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Karin Bredenberg <[log in to unmask]>:
> 
> I agree with John I cant see the use case for all the added divisions and would prefer the original ones proposed.

I don’t have a huge problem with restricting EDTF / ISO 8601-2 (Level 1) to 4 vaguely defined seasons. I would just really hate if their codes were chosen in an arbitrary way that would make later, more systematic extensions impossible or needlessly awkward. I’ve provided an example of a systematic approach that would conflict with the proposed Level 2 codes:

>> 21-24 = Spring, Summer, Autumn, Winter, independent of “Hemisphere”
>> 25-28 = Spring - Northern Hemisphere, Summer- Northern Hemisphere, Autumn  - Northern Hemisphere, Winter - Northern Hemisphere 
>> 29-32 = Spring – Southern Hemisphere, Summer– Southern Hemisphere, Autumn – Southern Hemisphere, Winter - Southern Hemisphere 
>> 33-36 = Quarter 1, Quarter 2, Quarter 3, Quarter 4 (3 months  each)
>> 37-39 = Quadrimester 1, Quadrimester 2, Quadrimester 3  (4 months each)
>> 40-41 = Semestral 1, Semestral-2 (6 months each)

It’s true that for bibliographic and genealogical purposes one usually can not and need not identify an exact definition for Spring, Summer, Fall/Autumn and Winter (or terms like Monsoon Season etc. used elsewhere). It’s usually possible to determine whether N-Winter / S-Summer or N-Spring / S-Autumn is considered the first season of the Gregorian year, however. That is something the codes should reflect. 

I can only imagine a single, exotic use case for codes `21`…`24` as defined in the DIS (paraphrased by John Hostage above): when the user doesn’t know which hemisphere applies. That is not very useful in calendar applications at all. It surely should not be the default.

Level 1 should have 4 codes, for the first, second, third and fourth quarter of the year, which may be called “seasons”. Using the currently drafted codes, this would mean

  - `-21` Northern Winter or Spring = Southern Summer or Autumn
  - `-22` Northern Spring or Summer = Southern Autumn or Winter
  - `-23` Northern Summer or Autumn = Southern Winter or Spring
  - `-24` Northern Autumn or Winter = Southern Spring or Summer

Paving cowpaths – especially from economics – found in the real world, the codes `Q1`…`Q4` would be more appropriate. They follow the syntax convention established by week dates `W01`…`W53`.

For less ambiguity, it *may* make sense to add a “zero variant” covering the previous year:

  - `-20` = `-Q0` Northern Winter = Southern Summer – ranging into the previous year
  - `-21` = `-Q1` Northern Spring = Southern Autumn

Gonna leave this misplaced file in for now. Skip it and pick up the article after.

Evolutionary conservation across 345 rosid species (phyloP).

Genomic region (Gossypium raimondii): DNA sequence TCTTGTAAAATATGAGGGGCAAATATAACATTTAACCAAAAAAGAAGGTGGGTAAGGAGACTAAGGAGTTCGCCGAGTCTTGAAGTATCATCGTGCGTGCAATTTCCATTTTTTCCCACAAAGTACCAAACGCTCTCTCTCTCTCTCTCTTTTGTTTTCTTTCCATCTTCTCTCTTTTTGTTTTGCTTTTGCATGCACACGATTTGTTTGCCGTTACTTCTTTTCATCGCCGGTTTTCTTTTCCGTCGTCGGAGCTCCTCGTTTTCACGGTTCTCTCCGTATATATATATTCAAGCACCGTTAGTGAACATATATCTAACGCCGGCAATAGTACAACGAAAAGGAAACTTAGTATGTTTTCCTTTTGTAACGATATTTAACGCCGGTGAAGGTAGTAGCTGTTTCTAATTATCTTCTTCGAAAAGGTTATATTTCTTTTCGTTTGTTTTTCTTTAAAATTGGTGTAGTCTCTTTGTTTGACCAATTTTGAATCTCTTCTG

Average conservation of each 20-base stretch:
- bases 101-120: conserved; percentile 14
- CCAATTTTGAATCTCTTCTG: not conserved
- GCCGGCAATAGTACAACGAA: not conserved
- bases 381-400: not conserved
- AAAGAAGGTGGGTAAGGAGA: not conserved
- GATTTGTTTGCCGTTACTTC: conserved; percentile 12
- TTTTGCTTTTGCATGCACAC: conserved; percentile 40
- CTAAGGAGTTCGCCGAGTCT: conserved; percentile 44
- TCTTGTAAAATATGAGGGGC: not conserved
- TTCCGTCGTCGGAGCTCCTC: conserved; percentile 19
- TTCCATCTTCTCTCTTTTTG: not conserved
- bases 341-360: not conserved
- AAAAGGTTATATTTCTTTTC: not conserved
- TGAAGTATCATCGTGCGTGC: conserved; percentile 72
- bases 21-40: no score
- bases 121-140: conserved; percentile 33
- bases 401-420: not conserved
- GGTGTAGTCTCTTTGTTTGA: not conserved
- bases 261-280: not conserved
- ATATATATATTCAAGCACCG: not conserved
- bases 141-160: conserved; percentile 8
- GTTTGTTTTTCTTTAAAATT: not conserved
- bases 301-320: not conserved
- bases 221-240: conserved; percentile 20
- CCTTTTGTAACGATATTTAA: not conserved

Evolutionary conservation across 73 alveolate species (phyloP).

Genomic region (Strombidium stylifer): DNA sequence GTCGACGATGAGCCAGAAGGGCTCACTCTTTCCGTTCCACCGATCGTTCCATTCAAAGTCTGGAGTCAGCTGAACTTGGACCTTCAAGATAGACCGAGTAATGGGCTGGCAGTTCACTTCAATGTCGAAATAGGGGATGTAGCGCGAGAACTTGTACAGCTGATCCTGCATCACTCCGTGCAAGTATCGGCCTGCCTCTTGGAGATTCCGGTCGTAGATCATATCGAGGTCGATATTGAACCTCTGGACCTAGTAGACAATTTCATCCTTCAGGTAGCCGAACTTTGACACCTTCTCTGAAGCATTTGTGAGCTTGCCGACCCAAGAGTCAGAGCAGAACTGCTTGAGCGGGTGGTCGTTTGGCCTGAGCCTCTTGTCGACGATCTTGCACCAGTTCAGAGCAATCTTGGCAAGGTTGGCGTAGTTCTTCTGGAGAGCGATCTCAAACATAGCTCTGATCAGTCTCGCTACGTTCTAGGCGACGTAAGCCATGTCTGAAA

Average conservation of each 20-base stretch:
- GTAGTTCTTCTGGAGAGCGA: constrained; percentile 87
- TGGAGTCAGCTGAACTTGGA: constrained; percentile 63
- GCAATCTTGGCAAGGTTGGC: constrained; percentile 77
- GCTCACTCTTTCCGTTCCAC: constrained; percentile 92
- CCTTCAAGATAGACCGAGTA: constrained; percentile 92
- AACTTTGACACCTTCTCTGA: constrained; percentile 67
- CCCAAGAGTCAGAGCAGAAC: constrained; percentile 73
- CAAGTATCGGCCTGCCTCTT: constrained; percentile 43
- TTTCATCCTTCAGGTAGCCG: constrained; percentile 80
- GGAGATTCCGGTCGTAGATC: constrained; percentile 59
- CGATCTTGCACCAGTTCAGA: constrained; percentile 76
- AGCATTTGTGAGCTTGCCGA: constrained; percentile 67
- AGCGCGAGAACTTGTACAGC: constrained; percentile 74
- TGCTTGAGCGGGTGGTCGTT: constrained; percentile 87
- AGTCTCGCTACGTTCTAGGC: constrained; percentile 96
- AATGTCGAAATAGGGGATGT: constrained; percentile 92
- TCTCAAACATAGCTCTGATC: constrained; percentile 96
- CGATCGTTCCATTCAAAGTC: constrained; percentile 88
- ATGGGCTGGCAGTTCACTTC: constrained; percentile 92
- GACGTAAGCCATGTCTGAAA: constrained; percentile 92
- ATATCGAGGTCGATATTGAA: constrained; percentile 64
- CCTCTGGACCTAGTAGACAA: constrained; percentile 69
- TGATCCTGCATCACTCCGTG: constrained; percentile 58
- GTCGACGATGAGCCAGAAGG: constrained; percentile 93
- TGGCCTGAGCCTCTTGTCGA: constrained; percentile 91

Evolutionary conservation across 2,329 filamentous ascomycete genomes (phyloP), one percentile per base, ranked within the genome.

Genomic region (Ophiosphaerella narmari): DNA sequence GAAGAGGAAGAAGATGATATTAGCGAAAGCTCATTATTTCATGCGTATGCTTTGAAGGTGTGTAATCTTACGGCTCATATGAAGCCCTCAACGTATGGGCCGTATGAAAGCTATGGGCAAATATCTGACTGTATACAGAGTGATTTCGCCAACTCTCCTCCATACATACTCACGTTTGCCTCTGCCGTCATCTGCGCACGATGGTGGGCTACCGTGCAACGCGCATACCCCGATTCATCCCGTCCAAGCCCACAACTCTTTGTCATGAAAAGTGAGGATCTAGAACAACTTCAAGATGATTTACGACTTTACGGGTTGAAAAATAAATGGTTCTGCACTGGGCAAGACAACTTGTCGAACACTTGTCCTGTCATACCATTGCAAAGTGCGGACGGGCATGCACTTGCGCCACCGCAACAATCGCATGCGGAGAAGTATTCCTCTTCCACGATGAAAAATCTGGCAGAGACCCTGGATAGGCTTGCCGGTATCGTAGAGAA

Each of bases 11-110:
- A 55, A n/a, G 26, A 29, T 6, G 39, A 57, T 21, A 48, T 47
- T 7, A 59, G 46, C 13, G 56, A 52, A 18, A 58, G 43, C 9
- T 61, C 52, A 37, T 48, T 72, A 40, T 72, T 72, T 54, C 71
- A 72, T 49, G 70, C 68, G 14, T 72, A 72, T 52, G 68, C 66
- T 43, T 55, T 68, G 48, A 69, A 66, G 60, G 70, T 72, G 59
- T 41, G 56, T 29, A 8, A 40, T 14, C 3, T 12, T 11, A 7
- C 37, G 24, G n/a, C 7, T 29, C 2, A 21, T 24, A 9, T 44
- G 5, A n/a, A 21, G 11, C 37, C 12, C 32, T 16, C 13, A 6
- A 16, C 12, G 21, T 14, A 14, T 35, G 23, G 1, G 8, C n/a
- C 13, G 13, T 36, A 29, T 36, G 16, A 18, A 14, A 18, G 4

- `-22` = `-Q2` Northern Summer = Southern Winter
  - `-23` = `-Q3` Northern Autumn = Southern Spring
  - `-24` = `-Q4` Northern Winter = Southern Summer – ranging into the next year

These quarter-years may be equivalent to 3 complete consecutive months (MM) or 13+ weeks (wWW) or 91+ days (DDD), but they would not have to be, i.e. they could just as well start at or be centered at the (actual astronomic or nominal arithmetic) equinoxes and solstices. Similarly, if you used ISO 8601 week notation for weekly periodicals in a bibliographic setting, you would have to ignore the actual day of the week they are (usually) released, because ISO weeks always start Monday. (For a non-academic example, all print TV guides I’ve ever seen in Europe start their week at Saturday and are released one to several days before.)

If we left the ‘Q’ codes to Level 1, Level 2 could adopt a more complete (numeric) set like the ones I described in previous mails in this thread. Sometimes users do know better or may set themselves the definition of a seasonal term used in their application and they should not have to resort to <start>/<duration> or <start>/<end> period notation for that.

I really very much prefer the marker letter approach (‘Q’ in this case), as evidenced by the many formats described in <https://calendars.wikia.com/wiki/International_Calendar> – not all of which I would consider crucial. It is much more intuitive to humans and not more language-dependent than letters already established in ISO 8601. Existing parsers would, of course, reject dates like “2017-Q1” (or even “2017-Q1-70”) as *malformed*, whereas they should reject dates like “2017-21” (or “2017-21-70”) as *invalid* (i.e. it seemed to be CCYY-MM but wasn’t) – the difference is perhaps negligible in practice.

I’ve seen nothing yet that would cover periodicals issued biweekly (“fortnightly”) or twice a month, by the way, although that is somewhat common.